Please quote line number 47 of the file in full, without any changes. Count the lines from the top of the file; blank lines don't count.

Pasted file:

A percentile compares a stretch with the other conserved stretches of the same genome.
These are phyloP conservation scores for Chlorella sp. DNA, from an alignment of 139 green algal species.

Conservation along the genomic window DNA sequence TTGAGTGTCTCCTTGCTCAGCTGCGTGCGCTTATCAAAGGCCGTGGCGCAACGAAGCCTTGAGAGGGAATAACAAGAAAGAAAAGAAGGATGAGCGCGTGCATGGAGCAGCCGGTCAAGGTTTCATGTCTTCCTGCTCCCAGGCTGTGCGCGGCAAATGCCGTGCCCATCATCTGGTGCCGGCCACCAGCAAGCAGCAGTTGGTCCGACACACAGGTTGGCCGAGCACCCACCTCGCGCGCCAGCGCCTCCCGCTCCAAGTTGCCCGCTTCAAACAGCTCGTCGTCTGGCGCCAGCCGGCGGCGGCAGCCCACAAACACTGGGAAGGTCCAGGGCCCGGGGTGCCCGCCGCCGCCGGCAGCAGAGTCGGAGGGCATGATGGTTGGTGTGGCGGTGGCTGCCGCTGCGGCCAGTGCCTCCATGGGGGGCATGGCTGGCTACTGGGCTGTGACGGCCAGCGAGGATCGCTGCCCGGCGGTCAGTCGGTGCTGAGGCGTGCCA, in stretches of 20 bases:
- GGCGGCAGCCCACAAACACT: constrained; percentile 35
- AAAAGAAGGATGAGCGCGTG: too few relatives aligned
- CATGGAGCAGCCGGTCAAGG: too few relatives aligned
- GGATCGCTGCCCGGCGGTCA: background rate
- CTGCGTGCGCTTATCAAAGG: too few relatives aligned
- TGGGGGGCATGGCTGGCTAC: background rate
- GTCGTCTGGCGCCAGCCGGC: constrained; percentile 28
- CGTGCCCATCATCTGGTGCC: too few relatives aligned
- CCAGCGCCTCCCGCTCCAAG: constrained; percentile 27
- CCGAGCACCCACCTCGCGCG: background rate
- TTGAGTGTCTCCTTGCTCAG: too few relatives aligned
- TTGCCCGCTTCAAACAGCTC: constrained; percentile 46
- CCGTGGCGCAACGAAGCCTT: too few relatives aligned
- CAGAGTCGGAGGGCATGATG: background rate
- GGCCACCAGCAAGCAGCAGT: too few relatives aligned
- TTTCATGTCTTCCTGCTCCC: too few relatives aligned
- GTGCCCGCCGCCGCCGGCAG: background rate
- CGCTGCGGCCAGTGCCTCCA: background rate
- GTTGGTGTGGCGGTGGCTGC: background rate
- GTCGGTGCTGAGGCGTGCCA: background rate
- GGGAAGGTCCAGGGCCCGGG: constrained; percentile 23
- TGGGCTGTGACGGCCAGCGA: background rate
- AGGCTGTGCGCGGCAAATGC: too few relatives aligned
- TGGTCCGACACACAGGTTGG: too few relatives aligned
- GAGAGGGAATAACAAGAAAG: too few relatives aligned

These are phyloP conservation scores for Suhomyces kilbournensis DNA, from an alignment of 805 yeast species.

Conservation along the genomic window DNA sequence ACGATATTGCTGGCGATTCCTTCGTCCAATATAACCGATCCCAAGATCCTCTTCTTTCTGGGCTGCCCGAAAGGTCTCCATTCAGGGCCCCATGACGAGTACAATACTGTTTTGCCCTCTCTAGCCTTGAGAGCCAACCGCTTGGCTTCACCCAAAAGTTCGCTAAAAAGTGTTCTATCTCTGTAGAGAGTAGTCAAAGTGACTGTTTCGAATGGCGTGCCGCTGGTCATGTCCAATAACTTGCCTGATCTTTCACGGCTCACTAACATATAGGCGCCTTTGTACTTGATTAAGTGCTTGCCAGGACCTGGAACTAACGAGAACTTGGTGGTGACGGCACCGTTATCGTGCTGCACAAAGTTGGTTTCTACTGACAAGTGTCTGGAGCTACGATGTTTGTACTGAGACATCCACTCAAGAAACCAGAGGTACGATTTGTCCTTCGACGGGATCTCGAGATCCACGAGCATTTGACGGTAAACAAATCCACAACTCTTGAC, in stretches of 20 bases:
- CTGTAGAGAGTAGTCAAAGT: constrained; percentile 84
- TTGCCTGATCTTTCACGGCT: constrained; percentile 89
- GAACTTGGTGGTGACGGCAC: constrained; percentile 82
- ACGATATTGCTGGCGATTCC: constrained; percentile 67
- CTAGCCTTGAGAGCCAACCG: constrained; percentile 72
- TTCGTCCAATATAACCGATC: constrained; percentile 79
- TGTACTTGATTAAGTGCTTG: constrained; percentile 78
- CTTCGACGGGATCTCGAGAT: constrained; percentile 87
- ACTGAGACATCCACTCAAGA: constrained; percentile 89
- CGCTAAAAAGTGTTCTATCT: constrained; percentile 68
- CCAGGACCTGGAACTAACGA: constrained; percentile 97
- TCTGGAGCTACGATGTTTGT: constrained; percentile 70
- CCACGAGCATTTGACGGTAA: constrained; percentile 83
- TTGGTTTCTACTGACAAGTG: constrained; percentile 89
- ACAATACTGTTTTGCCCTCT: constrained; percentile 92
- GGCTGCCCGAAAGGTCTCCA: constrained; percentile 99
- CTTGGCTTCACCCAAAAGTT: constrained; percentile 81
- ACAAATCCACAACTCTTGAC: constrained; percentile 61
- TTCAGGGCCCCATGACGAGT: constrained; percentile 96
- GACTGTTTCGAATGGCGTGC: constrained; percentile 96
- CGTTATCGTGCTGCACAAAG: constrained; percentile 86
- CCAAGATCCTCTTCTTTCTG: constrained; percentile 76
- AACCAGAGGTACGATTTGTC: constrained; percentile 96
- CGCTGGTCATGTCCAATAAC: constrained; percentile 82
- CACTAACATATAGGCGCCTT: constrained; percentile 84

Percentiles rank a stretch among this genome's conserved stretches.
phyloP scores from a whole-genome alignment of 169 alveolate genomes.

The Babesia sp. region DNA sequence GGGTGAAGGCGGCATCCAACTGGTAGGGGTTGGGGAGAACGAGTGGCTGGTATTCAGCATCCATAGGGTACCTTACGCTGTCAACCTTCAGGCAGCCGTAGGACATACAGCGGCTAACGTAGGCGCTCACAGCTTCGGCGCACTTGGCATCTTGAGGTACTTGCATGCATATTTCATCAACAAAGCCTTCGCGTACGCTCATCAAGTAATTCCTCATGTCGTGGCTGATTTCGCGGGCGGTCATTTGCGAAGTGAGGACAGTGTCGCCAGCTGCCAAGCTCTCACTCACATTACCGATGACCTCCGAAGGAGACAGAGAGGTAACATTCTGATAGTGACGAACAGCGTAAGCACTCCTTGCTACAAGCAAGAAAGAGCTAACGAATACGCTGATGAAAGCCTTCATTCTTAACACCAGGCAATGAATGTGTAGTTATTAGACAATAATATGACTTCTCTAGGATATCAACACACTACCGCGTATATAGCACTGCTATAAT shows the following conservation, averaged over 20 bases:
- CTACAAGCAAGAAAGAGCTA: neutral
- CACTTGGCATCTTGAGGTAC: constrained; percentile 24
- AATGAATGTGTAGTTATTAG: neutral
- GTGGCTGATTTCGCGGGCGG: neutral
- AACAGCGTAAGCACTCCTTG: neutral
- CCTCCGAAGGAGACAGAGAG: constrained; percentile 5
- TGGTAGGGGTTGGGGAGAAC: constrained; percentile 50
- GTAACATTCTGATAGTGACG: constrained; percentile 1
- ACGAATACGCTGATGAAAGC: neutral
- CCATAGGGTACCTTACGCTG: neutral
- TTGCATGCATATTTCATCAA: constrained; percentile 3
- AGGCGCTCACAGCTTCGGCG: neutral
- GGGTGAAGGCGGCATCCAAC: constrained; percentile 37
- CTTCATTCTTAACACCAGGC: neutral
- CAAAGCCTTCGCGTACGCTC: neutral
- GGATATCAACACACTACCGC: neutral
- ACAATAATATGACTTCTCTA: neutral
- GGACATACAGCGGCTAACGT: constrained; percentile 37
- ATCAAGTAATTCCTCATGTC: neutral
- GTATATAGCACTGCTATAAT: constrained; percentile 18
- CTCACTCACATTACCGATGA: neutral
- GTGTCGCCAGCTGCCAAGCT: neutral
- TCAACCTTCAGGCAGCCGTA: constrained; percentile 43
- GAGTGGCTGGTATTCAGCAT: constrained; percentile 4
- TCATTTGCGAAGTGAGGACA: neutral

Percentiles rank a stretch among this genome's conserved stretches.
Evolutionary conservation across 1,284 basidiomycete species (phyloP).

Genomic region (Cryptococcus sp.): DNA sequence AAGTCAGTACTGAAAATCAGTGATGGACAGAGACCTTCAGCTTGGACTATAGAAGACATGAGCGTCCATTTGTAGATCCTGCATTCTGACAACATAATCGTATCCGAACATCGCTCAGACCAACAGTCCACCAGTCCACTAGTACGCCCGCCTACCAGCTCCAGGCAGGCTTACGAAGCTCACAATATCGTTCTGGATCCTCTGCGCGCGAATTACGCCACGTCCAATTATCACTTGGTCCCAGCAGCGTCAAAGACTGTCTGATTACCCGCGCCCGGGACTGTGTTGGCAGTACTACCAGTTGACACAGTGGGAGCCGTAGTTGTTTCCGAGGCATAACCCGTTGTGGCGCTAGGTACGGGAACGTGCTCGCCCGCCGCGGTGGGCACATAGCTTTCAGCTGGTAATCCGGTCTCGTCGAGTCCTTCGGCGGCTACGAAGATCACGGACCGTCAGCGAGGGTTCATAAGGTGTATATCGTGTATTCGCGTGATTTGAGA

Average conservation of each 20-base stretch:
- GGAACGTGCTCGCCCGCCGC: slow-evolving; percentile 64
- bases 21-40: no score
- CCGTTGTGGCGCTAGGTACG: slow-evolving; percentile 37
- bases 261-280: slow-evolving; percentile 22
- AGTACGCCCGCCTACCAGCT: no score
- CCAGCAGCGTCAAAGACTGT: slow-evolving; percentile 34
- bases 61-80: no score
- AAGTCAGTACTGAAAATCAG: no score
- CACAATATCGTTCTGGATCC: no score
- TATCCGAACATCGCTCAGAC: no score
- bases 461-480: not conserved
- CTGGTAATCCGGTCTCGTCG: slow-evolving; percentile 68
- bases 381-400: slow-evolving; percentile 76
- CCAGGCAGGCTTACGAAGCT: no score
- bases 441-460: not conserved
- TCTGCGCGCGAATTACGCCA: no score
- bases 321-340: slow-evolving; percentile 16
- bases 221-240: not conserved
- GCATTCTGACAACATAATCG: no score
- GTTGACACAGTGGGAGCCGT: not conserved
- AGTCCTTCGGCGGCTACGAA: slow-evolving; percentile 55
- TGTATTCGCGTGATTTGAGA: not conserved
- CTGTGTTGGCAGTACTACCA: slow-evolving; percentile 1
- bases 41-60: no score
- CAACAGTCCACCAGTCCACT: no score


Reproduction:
- CTTGGCTTCACCCAAAAGTT: constrained; percentile 81